Jim O’Boye will tell you that he spent a total of 16 years producing the television broadcasts of numerous IHSA sport state final events, including football, girls basketball and boys basketball. However, that is a gross understatement, as Jim essentially was the IHSA TV Network for nearly two decades. He worked tirelessly at the site on the day of the broadcasts to produce the events, but also personally tried to ensure that the games were seen from East Dubuque to Cairo and everywhere in between. A Chicago native (Jim began at Mt. Carmel & graduated from Little Flower HS), Jim’s favorite high school sports memory was watching the 1964 state basketball championship game when Pekin beat Cobden. That perspective served him well when he came full circle and began producing America’s Original March Madness, which created several other favorite moments, including Staunton’s upset of Hales Franciscan in the 1993 Class A title game, Simeon’s buzzer beater to win the 2006 Class AA championship, watching Candace Parker dunk at the Dundee-Crown Christmas tournament and then lead Naperville Central to a pair of crowns, as well as seeing legendary coaches Dick VanScyoc (Manual) and Gordie Kerkman (West Aurora) win state titles. Jim has also served as the PA announcer for home St. Rita football games for over 30 years, a tradition that began when his son was playing football for the Mustangs. He calls his time overseeing the IHSA TV Network “the greatest job I ever had!” Jim says the best part of covering high school sports is “talking with the coaches, the pure enthusiasm the kids have for the game, and usually having a great seat, especially when I produced the IHSA telecasts.”
Presentation: Pre-game of Mt. Carmel vs. St. Rita football game at Gately Stadium in Chicago on Friday, September 18 (approximately 7:25 p.m.)
For nearly 25 years, Bob Sakamoto was the face of prep sports coverage in Chicagoland. In addition to being a fixture in the Chicago Tribune’s Preps Plus section, he also co-hosted a weekly high school sports show on CLTV and was all-things high school sports. Affectionately known by readers and viewers as “Sako,” fans and athletes alike knew that if Bob was at the football stadium, in the gym or at the softball diamond, it was a big game. Bob spent 32 years at the Chicago Tribune and his Emmy-nominated show High School Extra ran for a decade. The Chicago native is a graduate of Lane Tech High School who graduated from MacMurray College and then went on to earn a Master’s Degree from Northwestern University. He is a member of both the Illinois Basketball Coaches Association and the Chicago Public Schools Coaches Association Halls of Fame. Bob covered a bevy of memorable teams, legendary coaches and future professional athletes during his tenure, and recalls Isiah Thomas, Glenn “Doc” Rivers, Kevin Garnett, Jon Scheyer, Mark Aguirre, Terry Cummings, Ben Wilson, Dwyane Wade, Jarrett Payton, Quentin Richardson, Corey Maggette, Donovan McNabb, Antwaan Randle El and Napoleon Harris as some that stand out from his career. Prior to his preps career, Bob spent four seasons on the Chicago Bulls beat traveling all over the country trying to describe the ascendant, once-in-a-lifetime phenomenon known as Michael Jordan while also getting to know him as a friend. Bob spent four seasons covering the Chicago Bears striving to portray the essence of people like Mike Ditka, Jim McMahon, Mike Singletary, Ron Rivera, Tom Thayer, Richard Dent, Dan Hampton, Jim Harbaugh and Jay Hilgenberg. He says that the best part of covering high school sports is “revealing the true nature of competition among athletes simply playing for the love of the game, along with the passion of a Mt. Carmel football game and the terrific barbecue grill team at Wheaton South football games.”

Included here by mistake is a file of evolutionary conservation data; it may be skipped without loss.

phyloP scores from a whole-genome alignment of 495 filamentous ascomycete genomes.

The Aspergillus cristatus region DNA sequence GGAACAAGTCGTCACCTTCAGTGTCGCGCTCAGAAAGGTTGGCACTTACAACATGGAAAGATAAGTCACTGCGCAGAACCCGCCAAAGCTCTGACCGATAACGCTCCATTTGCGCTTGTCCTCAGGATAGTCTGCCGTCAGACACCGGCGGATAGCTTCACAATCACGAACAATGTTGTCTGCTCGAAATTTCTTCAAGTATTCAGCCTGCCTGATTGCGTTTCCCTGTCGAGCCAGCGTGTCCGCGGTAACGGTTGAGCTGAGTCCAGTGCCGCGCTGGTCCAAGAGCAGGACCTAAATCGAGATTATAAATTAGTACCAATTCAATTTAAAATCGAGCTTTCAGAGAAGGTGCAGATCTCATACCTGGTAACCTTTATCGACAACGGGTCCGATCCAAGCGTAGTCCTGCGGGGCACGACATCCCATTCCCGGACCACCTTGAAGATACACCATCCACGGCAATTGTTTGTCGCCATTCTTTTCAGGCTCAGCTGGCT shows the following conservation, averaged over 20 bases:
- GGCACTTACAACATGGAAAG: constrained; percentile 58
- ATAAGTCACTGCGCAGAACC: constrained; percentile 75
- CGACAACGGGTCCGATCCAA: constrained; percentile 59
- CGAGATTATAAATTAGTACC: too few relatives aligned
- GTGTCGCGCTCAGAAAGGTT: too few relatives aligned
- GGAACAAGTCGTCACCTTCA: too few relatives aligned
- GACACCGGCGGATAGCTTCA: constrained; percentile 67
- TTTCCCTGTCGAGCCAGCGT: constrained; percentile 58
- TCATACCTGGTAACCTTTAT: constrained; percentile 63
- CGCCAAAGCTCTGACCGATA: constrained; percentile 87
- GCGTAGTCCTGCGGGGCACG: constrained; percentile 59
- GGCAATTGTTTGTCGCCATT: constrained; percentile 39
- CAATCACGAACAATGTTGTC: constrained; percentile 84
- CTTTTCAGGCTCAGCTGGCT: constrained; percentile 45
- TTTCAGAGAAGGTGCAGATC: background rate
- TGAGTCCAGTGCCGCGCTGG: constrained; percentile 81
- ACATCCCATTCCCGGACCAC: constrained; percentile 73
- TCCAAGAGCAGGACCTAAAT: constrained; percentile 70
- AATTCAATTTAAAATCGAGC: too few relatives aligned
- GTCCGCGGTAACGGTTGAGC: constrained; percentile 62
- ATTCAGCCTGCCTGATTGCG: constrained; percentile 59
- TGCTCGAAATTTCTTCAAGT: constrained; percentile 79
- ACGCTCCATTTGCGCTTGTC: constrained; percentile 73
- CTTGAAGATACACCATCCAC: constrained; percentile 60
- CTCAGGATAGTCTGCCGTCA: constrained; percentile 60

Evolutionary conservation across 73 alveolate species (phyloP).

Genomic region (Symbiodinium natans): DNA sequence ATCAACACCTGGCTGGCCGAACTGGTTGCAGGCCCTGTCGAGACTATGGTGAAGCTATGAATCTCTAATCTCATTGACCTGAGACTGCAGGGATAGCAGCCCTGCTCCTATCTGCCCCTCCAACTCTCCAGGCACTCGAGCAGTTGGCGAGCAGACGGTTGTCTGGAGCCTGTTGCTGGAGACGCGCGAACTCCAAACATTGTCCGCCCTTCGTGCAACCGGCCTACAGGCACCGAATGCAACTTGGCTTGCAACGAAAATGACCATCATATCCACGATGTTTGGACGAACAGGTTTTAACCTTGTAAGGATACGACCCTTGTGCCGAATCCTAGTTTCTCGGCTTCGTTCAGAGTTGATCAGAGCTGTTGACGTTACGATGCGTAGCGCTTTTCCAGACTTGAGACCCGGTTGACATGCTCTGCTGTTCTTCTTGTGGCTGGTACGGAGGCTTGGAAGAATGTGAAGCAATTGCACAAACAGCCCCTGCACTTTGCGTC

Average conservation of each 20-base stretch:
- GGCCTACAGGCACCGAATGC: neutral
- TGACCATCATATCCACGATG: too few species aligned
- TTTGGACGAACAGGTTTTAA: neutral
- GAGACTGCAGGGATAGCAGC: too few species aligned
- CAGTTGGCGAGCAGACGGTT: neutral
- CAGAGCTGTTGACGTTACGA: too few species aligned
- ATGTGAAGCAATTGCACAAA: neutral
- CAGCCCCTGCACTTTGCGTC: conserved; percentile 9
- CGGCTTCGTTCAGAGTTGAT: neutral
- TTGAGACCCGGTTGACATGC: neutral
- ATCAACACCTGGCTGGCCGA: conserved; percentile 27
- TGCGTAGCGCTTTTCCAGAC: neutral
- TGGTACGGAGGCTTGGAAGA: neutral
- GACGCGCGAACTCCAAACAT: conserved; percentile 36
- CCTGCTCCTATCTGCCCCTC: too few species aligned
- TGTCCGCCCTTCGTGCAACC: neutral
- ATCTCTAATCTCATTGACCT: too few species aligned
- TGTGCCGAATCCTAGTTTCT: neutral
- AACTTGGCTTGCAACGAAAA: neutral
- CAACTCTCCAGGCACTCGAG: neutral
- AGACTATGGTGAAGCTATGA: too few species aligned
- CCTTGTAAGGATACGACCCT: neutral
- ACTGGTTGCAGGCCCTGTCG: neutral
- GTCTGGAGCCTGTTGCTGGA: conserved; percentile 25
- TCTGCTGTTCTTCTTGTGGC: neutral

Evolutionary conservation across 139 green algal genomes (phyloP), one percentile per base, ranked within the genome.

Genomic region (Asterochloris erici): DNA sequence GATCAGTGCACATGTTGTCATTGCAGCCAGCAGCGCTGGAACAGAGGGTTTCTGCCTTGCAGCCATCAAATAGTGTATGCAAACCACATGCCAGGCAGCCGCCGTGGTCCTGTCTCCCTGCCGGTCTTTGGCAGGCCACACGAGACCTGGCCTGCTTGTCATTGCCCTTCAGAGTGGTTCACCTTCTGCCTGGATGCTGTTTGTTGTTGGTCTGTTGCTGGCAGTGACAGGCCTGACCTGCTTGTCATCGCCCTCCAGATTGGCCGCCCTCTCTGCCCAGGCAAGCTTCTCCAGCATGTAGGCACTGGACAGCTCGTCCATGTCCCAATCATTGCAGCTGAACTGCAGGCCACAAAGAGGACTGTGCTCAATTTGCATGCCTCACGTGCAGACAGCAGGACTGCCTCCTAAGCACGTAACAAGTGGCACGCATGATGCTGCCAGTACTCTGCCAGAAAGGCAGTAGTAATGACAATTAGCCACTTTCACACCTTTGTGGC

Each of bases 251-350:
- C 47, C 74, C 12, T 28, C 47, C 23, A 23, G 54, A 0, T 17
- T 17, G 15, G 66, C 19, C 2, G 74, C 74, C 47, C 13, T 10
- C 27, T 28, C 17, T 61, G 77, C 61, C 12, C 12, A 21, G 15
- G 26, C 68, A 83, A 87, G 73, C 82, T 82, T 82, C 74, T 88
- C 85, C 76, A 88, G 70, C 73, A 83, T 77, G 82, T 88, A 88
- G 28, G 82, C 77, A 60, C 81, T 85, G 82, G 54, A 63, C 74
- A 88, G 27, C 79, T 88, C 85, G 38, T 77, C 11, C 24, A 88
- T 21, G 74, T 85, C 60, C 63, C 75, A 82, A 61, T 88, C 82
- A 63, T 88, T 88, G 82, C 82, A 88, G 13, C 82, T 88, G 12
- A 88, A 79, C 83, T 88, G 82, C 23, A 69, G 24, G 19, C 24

Presentation: Pre-game of Springfield HS vs. Chatham Glenwood HS boys basketball game in Central State 8 Boys Basketball Showcase at Prairie Capitol Convention Center on Saturday, December 5 at approximately 2:55 p.m.
Simply put, Tim Schweizer is the voice of high school sports in Springfield and the surrounding area. His broadcasting career dates back to 1974, when he began calling games on WTAX in Springfield. He remained there until 1997, when he joined the crew at WFMB Sports Radio 1450, where he continues to call games today. A graduate of Springfield High School who was involved in student council, he earned his Bachelor’s Degree at Illinois State University, and later went onto to complete his MBA at Sangamon State University (now University of Illinois at Springfield). He says there are “far too many to list” when it comes to naming the top athletes, coaches and teams he has covered, but does offer that he “always enjoys having a good seat to report on history in the making involving local kids” and that “state finals involving local teams are the best.” Tim works as a public service administrator for the Illinois Department of Natural Resources and has been involved with community groups including the Springfield Housing Authority, the Boys and Girls Club, Friends of Brookens Library, Springfield Sports Hall of Fame and the Springfield Junior Football League. Tim was recognized by the Sangamon County Principals Association in 2012 when he was named a “Friend of the County” for his 30-plus years of calling the County high school basketball tournament on the radio. As a man known for his ability to captivate an audience on the radio, Tim keeps it short and sweet when asked what the best part of covering high school sports is: “Promoting the good things being done by high school students, while providing a community service by reporting on local kids and local schools.” He adds that he “feels blessed to have had great working relationships with local coaches and athletic directors.”